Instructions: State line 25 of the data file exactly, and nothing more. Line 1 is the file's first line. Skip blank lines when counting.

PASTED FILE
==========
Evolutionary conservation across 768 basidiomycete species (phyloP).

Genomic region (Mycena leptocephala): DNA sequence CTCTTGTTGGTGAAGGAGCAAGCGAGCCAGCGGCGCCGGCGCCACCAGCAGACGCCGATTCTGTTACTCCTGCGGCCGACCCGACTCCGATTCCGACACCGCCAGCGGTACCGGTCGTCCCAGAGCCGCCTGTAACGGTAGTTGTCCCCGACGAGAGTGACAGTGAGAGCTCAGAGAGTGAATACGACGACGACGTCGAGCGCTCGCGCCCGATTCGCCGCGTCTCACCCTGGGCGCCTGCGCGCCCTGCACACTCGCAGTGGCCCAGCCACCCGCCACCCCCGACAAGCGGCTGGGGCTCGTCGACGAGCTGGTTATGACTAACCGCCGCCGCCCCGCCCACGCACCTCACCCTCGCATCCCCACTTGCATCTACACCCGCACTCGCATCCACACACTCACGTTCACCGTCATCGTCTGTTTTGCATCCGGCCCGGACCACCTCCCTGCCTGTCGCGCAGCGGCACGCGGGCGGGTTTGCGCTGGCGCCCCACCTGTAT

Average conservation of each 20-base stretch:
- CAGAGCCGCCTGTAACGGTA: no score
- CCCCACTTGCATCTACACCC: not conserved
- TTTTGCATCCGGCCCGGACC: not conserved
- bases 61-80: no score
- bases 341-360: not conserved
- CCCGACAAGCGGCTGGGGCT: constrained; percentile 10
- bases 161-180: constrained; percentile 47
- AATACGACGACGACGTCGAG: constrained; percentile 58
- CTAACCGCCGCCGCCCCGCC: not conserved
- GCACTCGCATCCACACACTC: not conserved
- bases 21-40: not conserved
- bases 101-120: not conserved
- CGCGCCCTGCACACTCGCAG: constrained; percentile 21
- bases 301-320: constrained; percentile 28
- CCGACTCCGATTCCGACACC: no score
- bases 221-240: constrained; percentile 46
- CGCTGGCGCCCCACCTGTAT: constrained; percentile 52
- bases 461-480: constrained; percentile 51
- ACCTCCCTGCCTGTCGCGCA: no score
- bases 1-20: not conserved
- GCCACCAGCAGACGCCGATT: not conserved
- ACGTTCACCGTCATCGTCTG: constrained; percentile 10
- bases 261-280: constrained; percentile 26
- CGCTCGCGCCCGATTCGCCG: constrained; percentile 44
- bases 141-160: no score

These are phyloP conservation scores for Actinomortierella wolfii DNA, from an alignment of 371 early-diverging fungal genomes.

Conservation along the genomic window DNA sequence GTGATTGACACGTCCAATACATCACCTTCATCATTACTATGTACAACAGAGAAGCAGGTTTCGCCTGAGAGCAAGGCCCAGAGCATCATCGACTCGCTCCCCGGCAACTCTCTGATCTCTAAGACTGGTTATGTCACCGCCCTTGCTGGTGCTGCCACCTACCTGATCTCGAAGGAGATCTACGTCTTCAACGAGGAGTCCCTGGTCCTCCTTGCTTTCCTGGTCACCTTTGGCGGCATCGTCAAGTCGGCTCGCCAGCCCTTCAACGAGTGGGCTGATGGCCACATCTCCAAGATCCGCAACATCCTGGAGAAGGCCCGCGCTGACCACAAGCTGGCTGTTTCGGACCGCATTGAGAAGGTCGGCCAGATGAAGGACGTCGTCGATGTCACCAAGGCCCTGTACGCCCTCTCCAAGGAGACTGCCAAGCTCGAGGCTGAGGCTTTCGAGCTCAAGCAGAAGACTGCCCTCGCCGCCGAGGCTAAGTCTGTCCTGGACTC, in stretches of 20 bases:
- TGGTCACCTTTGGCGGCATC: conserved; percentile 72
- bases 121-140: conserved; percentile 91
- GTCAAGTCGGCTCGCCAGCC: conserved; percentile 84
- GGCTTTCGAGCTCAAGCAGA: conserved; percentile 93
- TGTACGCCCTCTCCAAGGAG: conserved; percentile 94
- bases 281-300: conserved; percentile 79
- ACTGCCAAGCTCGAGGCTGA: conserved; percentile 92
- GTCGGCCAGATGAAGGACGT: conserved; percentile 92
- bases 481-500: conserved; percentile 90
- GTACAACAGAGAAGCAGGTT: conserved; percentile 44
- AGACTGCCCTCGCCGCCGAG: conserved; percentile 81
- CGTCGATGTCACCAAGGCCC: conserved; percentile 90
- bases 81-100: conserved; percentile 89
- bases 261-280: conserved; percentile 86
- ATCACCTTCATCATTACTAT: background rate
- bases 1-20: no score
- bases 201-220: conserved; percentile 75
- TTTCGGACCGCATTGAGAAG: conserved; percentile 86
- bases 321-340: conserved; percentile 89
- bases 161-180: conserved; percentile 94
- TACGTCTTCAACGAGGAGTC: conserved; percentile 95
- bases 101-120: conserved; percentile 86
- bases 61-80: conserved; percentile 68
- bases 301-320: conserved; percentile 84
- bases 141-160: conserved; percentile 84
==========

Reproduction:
- ACGTTCACCGTCATCGTCTG: constrained; percentile 10